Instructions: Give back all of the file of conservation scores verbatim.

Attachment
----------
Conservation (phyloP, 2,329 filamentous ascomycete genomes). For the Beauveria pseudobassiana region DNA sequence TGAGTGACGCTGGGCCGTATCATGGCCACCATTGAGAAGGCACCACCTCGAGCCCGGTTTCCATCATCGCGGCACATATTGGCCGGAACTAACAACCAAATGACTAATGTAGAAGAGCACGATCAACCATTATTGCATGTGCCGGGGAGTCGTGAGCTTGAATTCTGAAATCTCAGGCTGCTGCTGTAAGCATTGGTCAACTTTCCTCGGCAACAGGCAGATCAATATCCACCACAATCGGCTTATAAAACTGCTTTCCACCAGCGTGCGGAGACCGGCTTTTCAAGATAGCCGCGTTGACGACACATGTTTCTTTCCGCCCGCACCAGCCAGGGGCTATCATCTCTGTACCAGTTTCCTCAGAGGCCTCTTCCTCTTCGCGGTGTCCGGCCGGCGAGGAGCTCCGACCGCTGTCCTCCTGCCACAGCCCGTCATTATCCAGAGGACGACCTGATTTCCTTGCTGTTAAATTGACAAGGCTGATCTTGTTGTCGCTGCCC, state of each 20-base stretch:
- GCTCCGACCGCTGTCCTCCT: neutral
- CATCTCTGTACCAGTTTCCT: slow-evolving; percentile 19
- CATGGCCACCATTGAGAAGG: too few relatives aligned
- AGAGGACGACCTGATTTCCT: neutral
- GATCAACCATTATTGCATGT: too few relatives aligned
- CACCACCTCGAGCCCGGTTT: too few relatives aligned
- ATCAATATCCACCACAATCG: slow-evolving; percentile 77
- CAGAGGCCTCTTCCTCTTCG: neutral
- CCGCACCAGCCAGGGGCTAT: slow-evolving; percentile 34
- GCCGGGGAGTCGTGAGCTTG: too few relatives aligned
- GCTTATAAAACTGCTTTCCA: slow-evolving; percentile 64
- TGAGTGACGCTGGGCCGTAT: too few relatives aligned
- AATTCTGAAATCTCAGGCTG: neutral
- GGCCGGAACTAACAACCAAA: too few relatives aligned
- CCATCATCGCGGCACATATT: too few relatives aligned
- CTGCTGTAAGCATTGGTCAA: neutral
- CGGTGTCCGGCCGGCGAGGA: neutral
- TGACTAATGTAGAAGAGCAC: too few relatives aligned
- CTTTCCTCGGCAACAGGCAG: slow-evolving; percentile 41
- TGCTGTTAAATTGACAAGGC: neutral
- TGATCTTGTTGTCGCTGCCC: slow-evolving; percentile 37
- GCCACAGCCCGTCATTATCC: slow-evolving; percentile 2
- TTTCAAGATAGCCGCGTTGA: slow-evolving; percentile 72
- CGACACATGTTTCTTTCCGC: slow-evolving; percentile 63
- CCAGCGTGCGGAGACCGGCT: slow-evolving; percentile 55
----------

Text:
Conservation (phyloP, 2,329 filamentous ascomycete genomes). For the Beauveria pseudobassiana region DNA sequence TGAGTGACGCTGGGCCGTATCATGGCCACCATTGAGAAGGCACCACCTCGAGCCCGGTTTCCATCATCGCGGCACATATTGGCCGGAACTAACAACCAAATGACTAATGTAGAAGAGCACGATCAACCATTATTGCATGTGCCGGGGAGTCGTGAGCTTGAATTCTGAAATCTCAGGCTGCTGCTGTAAGCATTGGTCAACTTTCCTCGGCAACAGGCAGATCAATATCCACCACAATCGGCTTATAAAACTGCTTTCCACCAGCGTGCGGAGACCGGCTTTTCAAGATAGCCGCGTTGACGACACATGTTTCTTTCCGCCCGCACCAGCCAGGGGCTATCATCTCTGTACCAGTTTCCTCAGAGGCCTCTTCCTCTTCGCGGTGTCCGGCCGGCGAGGAGCTCCGACCGCTGTCCTCCTGCCACAGCCCGTCATTATCCAGAGGACGACCTGATTTCCTTGCTGTTAAATTGACAAGGCTGATCTTGTTGTCGCTGCCC, state of each 20-base stretch:
- GCTCCGACCGCTGTCCTCCT: neutral
- CATCTCTGTACCAGTTTCCT: slow-evolving; percentile 19
- CATGGCCACCATTGAGAAGG: too few relatives aligned
- AGAGGACGACCTGATTTCCT: neutral
- GATCAACCATTATTGCATGT: too few relatives aligned
- CACCACCTCGAGCCCGGTTT: too few relatives aligned
- ATCAATATCCACCACAATCG: slow-evolving; percentile 77
- CAGAGGCCTCTTCCTCTTCG: neutral
- CCGCACCAGCCAGGGGCTAT: slow-evolving; percentile 34
- GCCGGGGAGTCGTGAGCTTG: too few relatives aligned
- GCTTATAAAACTGCTTTCCA: slow-evolving; percentile 64
- TGAGTGACGCTGGGCCGTAT: too few relatives aligned
- AATTCTGAAATCTCAGGCTG: neutral
- GGCCGGAACTAACAACCAAA: too few relatives aligned
- CCATCATCGCGGCACATATT: too few relatives aligned
- CTGCTGTAAGCATTGGTCAA: neutral
- CGGTGTCCGGCCGGCGAGGA: neutral
- TGACTAATGTAGAAGAGCAC: too few relatives aligned
- CTTTCCTCGGCAACAGGCAG: slow-evolving; percentile 41
- TGCTGTTAAATTGACAAGGC: neutral
- TGATCTTGTTGTCGCTGCCC: slow-evolving; percentile 37
- GCCACAGCCCGTCATTATCC: slow-evolving; percentile 2
- TTTCAAGATAGCCGCGTTGA: slow-evolving; percentile 72
- CGACACATGTTTCTTTCCGC: slow-evolving; percentile 63
- CCAGCGTGCGGAGACCGGCT: slow-evolving; percentile 55